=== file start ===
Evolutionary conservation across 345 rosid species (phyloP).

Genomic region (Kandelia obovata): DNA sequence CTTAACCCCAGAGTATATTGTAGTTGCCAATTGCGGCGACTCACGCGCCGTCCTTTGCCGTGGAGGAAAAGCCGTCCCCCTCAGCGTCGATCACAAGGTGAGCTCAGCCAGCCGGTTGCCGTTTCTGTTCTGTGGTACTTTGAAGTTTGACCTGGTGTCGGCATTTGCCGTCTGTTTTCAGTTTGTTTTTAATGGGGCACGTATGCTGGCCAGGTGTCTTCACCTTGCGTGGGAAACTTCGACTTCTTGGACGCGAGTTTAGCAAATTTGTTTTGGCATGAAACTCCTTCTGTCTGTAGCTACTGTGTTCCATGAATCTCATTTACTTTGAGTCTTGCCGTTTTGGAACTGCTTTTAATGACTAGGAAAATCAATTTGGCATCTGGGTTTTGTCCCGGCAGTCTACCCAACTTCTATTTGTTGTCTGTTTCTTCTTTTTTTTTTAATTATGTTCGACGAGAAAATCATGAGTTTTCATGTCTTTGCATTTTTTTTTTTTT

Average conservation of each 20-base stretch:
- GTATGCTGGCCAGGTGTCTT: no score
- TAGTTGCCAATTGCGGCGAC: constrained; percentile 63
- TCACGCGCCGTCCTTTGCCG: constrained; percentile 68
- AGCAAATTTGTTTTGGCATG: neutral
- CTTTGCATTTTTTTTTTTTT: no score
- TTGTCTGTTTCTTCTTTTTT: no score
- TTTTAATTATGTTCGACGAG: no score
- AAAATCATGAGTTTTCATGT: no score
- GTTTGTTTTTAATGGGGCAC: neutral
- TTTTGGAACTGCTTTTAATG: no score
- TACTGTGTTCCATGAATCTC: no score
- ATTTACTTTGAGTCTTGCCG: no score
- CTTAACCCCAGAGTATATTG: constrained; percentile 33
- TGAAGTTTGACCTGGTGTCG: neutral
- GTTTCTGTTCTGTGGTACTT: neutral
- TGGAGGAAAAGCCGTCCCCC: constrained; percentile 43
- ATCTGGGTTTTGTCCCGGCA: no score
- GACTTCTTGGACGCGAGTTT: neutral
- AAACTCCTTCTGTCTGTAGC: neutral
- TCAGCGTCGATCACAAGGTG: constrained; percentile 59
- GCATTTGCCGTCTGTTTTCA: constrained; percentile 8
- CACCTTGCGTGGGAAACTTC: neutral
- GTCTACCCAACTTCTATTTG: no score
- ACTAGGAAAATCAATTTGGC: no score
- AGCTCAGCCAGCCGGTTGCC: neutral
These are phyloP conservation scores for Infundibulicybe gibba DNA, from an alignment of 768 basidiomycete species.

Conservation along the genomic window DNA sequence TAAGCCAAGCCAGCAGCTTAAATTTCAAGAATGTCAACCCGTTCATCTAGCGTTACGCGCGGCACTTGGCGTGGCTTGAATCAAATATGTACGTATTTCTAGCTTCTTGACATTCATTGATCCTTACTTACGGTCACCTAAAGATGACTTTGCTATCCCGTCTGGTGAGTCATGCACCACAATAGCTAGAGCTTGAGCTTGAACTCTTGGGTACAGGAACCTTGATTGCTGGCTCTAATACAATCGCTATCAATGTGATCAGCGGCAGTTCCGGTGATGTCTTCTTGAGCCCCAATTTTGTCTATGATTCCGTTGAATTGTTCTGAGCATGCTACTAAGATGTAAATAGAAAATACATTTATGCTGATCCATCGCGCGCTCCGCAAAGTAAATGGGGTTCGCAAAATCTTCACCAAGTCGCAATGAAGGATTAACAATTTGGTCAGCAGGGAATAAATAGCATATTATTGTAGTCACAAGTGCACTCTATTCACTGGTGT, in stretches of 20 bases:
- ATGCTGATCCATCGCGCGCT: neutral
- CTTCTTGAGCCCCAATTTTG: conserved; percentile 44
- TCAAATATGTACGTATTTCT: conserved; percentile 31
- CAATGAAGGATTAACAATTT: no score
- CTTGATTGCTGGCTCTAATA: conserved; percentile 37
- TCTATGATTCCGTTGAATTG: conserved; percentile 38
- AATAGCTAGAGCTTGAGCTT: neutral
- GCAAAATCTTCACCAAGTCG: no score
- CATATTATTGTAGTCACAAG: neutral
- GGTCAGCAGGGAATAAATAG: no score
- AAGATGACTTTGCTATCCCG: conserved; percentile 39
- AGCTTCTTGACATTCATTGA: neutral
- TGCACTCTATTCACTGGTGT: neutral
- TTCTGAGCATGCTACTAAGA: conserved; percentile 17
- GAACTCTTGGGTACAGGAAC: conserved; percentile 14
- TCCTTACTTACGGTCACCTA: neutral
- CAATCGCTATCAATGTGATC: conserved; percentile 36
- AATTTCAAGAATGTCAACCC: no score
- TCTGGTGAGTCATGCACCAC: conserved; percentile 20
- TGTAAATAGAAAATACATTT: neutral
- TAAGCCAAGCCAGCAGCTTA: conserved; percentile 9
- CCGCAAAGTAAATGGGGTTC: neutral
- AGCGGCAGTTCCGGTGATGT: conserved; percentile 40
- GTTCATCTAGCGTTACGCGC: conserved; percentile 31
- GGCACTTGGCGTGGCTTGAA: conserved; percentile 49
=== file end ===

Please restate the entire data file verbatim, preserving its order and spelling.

Evolutionary conservation across 345 rosid species (phyloP).

Genomic region (Kandelia obovata): DNA sequence CTTAACCCCAGAGTATATTGTAGTTGCCAATTGCGGCGACTCACGCGCCGTCCTTTGCCGTGGAGGAAAAGCCGTCCCCCTCAGCGTCGATCACAAGGTGAGCTCAGCCAGCCGGTTGCCGTTTCTGTTCTGTGGTACTTTGAAGTTTGACCTGGTGTCGGCATTTGCCGTCTGTTTTCAGTTTGTTTTTAATGGGGCACGTATGCTGGCCAGGTGTCTTCACCTTGCGTGGGAAACTTCGACTTCTTGGACGCGAGTTTAGCAAATTTGTTTTGGCATGAAACTCCTTCTGTCTGTAGCTACTGTGTTCCATGAATCTCATTTACTTTGAGTCTTGCCGTTTTGGAACTGCTTTTAATGACTAGGAAAATCAATTTGGCATCTGGGTTTTGTCCCGGCAGTCTACCCAACTTCTATTTGTTGTCTGTTTCTTCTTTTTTTTTTAATTATGTTCGACGAGAAAATCATGAGTTTTCATGTCTTTGCATTTTTTTTTTTTT

Average conservation of each 20-base stretch:
- GTATGCTGGCCAGGTGTCTT: no score
- TAGTTGCCAATTGCGGCGAC: constrained; percentile 63
- TCACGCGCCGTCCTTTGCCG: constrained; percentile 68
- AGCAAATTTGTTTTGGCATG: neutral
- CTTTGCATTTTTTTTTTTTT: no score
- TTGTCTGTTTCTTCTTTTTT: no score
- TTTTAATTATGTTCGACGAG: no score
- AAAATCATGAGTTTTCATGT: no score
- GTTTGTTTTTAATGGGGCAC: neutral
- TTTTGGAACTGCTTTTAATG: no score
- TACTGTGTTCCATGAATCTC: no score
- ATTTACTTTGAGTCTTGCCG: no score
- CTTAACCCCAGAGTATATTG: constrained; percentile 33
- TGAAGTTTGACCTGGTGTCG: neutral
- GTTTCTGTTCTGTGGTACTT: neutral
- TGGAGGAAAAGCCGTCCCCC: constrained; percentile 43
- ATCTGGGTTTTGTCCCGGCA: no score
- GACTTCTTGGACGCGAGTTT: neutral
- AAACTCCTTCTGTCTGTAGC: neutral
- TCAGCGTCGATCACAAGGTG: constrained; percentile 59
- GCATTTGCCGTCTGTTTTCA: constrained; percentile 8
- CACCTTGCGTGGGAAACTTC: neutral
- GTCTACCCAACTTCTATTTG: no score
- ACTAGGAAAATCAATTTGGC: no score
- AGCTCAGCCAGCCGGTTGCC: neutral
These are phyloP conservation scores for Infundibulicybe gibba DNA, from an alignment of 768 basidiomycete species.

Conservation along the genomic window DNA sequence TAAGCCAAGCCAGCAGCTTAAATTTCAAGAATGTCAACCCGTTCATCTAGCGTTACGCGCGGCACTTGGCGTGGCTTGAATCAAATATGTACGTATTTCTAGCTTCTTGACATTCATTGATCCTTACTTACGGTCACCTAAAGATGACTTTGCTATCCCGTCTGGTGAGTCATGCACCACAATAGCTAGAGCTTGAGCTTGAACTCTTGGGTACAGGAACCTTGATTGCTGGCTCTAATACAATCGCTATCAATGTGATCAGCGGCAGTTCCGGTGATGTCTTCTTGAGCCCCAATTTTGTCTATGATTCCGTTGAATTGTTCTGAGCATGCTACTAAGATGTAAATAGAAAATACATTTATGCTGATCCATCGCGCGCTCCGCAAAGTAAATGGGGTTCGCAAAATCTTCACCAAGTCGCAATGAAGGATTAACAATTTGGTCAGCAGGGAATAAATAGCATATTATTGTAGTCACAAGTGCACTCTATTCACTGGTGT, in stretches of 20 bases:
- ATGCTGATCCATCGCGCGCT: neutral
- CTTCTTGAGCCCCAATTTTG: conserved; percentile 44
- TCAAATATGTACGTATTTCT: conserved; percentile 31
- CAATGAAGGATTAACAATTT: no score
- CTTGATTGCTGGCTCTAATA: conserved; percentile 37
- TCTATGATTCCGTTGAATTG: conserved; percentile 38
- AATAGCTAGAGCTTGAGCTT: neutral
- GCAAAATCTTCACCAAGTCG: no score
- CATATTATTGTAGTCACAAG: neutral
- GGTCAGCAGGGAATAAATAG: no score
- AAGATGACTTTGCTATCCCG: conserved; percentile 39
- AGCTTCTTGACATTCATTGA: neutral
- TGCACTCTATTCACTGGTGT: neutral
- TTCTGAGCATGCTACTAAGA: conserved; percentile 17
- GAACTCTTGGGTACAGGAAC: conserved; percentile 14
- TCCTTACTTACGGTCACCTA: neutral
- CAATCGCTATCAATGTGATC: conserved; percentile 36
- AATTTCAAGAATGTCAACCC: no score
- TCTGGTGAGTCATGCACCAC: conserved; percentile 20
- TGTAAATAGAAAATACATTT: neutral
- TAAGCCAAGCCAGCAGCTTA: conserved; percentile 9
- CCGCAAAGTAAATGGGGTTC: neutral
- AGCGGCAGTTCCGGTGATGT: conserved; percentile 40
- GTTCATCTAGCGTTACGCGC: conserved; percentile 31
- GGCACTTGGCGTGGCTTGAA: conserved; percentile 49